[EPISODE] New York’s Greatest Train Stations: Pennsylvania Station & Grand Central Terminal
Join us this week as we journey to New York’s two greatest Train Stations: Pennsylvania Station & Grand Central Terminal. In typical New York fashion there were/are two of them!
Jeff starts this segment by sharing some fun facts about Penn Station and Grand Central Terminal. He then introduces the first guest of the night, Justin Rivers. Justin was born right outside of NYC, in Hackensack, NJ. Justin began his career as a teacher. After several years as a teacher, he decided to learn about the history of NYC and explore writing. Justin tells the audience of the history of why Penn Station is located where it is. Justin chats about the partnership between Penn Station and the LIRR. The conversation transitions into discussing the infrastructure and architecture of Penn Station. The segment ends with Jeff referencing the original Penn Station.
Justin starts this segment by informing the audience about his upcoming tours. Justin continues by discussing why Penn Station’s walls were originally made out of pink granite. He explains why the granite was used; light exposure and cost. The gentlemen discuss the engineering of Penn Station and how it came about. Penn Station originally had dual tracks; where incoming and outgoing commuters would get on and off without meeting each other. Fun fact: Most Presidents came to NYC through Penn Station because it goes through D.C. Penn Station went through a tough time, when commuters were choosing planes and cars over trains. Justin explains how Penn Station tried to attract more commuters by modernizing itself. The segment ends with Justin talking about how Madison Square Garden helped Penn Station become what it is today. Justin reveals that there are still some original Penn Station parts in the new Penn Station.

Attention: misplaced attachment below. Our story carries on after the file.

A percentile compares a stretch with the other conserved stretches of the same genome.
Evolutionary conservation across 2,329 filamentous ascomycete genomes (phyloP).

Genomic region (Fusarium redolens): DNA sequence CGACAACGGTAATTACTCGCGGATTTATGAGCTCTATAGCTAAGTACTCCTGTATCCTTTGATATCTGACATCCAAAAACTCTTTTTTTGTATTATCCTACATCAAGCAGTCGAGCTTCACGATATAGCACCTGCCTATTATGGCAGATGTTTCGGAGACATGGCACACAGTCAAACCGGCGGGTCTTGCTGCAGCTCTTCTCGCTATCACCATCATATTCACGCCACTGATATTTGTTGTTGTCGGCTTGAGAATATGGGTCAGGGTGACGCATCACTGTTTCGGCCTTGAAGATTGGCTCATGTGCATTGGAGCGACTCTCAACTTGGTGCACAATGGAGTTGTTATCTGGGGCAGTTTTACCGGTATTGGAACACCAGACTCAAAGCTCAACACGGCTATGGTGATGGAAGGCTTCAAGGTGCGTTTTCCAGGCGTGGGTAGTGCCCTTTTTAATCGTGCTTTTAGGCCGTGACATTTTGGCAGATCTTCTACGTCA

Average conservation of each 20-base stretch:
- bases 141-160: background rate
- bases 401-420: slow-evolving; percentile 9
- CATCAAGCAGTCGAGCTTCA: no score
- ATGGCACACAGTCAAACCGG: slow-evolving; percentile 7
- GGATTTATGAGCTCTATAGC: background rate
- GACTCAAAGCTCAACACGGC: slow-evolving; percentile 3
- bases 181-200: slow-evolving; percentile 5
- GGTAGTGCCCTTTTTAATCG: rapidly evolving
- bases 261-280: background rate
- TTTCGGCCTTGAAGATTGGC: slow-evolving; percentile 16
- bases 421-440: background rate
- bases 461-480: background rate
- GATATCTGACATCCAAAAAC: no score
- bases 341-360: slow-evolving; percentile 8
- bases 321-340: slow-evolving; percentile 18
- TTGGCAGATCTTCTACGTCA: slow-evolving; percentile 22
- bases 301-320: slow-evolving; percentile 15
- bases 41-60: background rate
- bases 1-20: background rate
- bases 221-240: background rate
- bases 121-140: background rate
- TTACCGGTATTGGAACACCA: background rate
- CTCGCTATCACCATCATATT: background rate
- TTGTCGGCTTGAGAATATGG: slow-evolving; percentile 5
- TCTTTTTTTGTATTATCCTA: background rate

Joyce Gold is the second guest of the evening. Joyce starts of by talking a little bit about her background. She briefly discuss how she got into the tour guide business. Joyce begins to talk about the origins of Grand Central Terminal. The station was originally called Grand Station Depot. She talks of why the new Grand Central was set up at 42nd Street. Joyce then explains why the new Grand Central was built. Unfortunately, there was a tragedy on a train, and this proved to be one of the major factors behind building the new Grand Central Terminal. This segment ends with Joyce discussing the history of the architecture and the designs of Grand Central.
Joyce begins this segment by informing the audience about her upcoming tours. Joyce then discuss notable architectural features of Grand Central Terminal. She discusses the height of the ceilings, the waiting rooms, and the ramps. Grand Central has the deepest basement in New York. Joyce discusses Grand Central during WWII, and the activities therein. Grand Central Terminal fell on hard times as well, as commuters began to travel via car and/or plane. Joyce talks about how we almost lost Grand Central Terminal and how it was saved. The segment concludes with Joyce discussing the landmark status of Grand Central. The phrase “Red Carpet Treatment” originated in Grand Central.